LAHORE - Polluted environment is emerging as a serious threat to sustainability of country’s electricity transmission system at a time when government is all set to add 5,000MW to its energy basket by next year.

Although experts have already questioned the capacity of the decades old system to bear the additional load, the top boss of national transmission system believes that pollution remains the biggest challenge to the country’s electricity infrastructure.

Punjab’s capital including the main cities faced 10-hour blackout last week when a transmission line in Lahore area tripped because of smog which engulfed the province for over a week.  

Freezing of dust and smoke particles on electricity insulators of wires had caused tripping at a transmission line and its cascade effects later spread in main transmission system.

Lahore Electric Supply Company (Lesco), the company responsible for electricity distribution in Lahore, Sheikhupura, Okara and Kasur districts, and the National Transmission and Dispatch Company indulged in blame game pointing out the tripping point on each other’s system.

NTDC Managing Director Dr Fiaz Ahmad Chaudhry, however, sees things in wide perspective though computerised timing shows the fault actually occurred in Lesco system.

He asserted that the government and people of Pakistan should have to be concerned about environment and it did not matter where the tripping had occurred since both the NTDC and Lesco belonged to the state.

“We need to address the main cause which is environmental pollution,” he said during an interaction with journalists at Wapda House yesterday.

Dr Fiaz pointed out the weaknesses of transmission system which had been designed decades ago without considering pollution peril.

“The insulators installed on transmission wires of the Pakistan’s power distribution companies and main NTDC did not have the capacity to bear the current pollution.

“We have two choices: Either to replace the entire transmission system with hundreds of billions investment or to do efforts to keep clean our environment,” said Dr Fiaz who has vast experience of serving in electricity sectors of Saudi Arabia and Canada. He was recently appointed to look after the affairs of national transmission system by NTDC BoD.

The increase in number of wire insulators is not a solution to the problem as it would ultimately require the replacing of the electric poles and wires, he said, asserting that the simplest solution was to keep the environment clean. He cited example of presence of hundreds of brick kiln along with 500 transmission lines between Dadu and Multan and warned that the smoke from the kilns could collapse the transmission system anytime.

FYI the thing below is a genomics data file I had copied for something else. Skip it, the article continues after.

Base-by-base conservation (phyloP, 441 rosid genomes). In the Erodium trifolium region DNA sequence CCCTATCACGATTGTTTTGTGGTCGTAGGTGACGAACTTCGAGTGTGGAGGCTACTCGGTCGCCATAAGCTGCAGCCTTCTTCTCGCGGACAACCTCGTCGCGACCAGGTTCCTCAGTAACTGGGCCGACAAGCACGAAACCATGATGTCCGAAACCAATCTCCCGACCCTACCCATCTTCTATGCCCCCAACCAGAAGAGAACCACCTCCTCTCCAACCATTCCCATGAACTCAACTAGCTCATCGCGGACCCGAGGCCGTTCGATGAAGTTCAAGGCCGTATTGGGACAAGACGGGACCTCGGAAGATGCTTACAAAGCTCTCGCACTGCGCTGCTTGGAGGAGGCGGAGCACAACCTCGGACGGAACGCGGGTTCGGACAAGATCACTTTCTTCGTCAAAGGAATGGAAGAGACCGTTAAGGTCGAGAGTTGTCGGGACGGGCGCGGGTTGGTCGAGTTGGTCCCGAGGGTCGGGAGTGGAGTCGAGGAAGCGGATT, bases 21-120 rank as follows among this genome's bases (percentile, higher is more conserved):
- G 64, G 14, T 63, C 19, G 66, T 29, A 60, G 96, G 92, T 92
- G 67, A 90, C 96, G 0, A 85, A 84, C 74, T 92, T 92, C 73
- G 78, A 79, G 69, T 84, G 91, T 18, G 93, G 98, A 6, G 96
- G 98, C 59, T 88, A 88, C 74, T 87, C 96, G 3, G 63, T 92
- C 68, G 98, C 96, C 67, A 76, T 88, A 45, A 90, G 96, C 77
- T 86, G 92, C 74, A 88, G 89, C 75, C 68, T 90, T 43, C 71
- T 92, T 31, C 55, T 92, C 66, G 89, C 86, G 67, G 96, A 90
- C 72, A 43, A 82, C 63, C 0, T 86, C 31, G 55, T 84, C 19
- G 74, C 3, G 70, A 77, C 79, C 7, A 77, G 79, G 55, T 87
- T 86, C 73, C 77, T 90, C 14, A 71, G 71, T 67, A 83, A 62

The current installed capacity of electricity is around 20,000MW with total 75 generation projects established in 70 years. The government has planned some 50 power generation projects for future generation and 25 among them are expected to be completed in the next two to three years with around 10,000MW capacity. The NTDC was given responsibility to connect the proposed projects with national grid. Experts say the current transmission system is fragile enough to bear this load and needed to be revamped. A recent report of Nepra, country’s power regulator, also pointed out fragile transmission system, their load position and system constraints.

Dr Fiaz said his team was doing relentless efforts for strengthening current system by installing new lines. He said he was facing a lot of challenges especially in the shape of shortage of staff, financial constraints and delay in procurements of equipments in presence of PPRA rules.

“We have to connect 26 small and big power plants with national grid till end of next year. It is a great challenge for us in current scenario. I have also decided to have meetings with PPRA to seek some relaxation in procurement rules as the delay in procurements equipments can cause in delay of connection of plants.”

To a question, he said the NTDC and Discos needed to upgrade maintenance of transmission system and modern equipment were required for the purpose.

 “We now seek electricity shut down for maintenance work and we need to replace it with live line capacity,” he explained.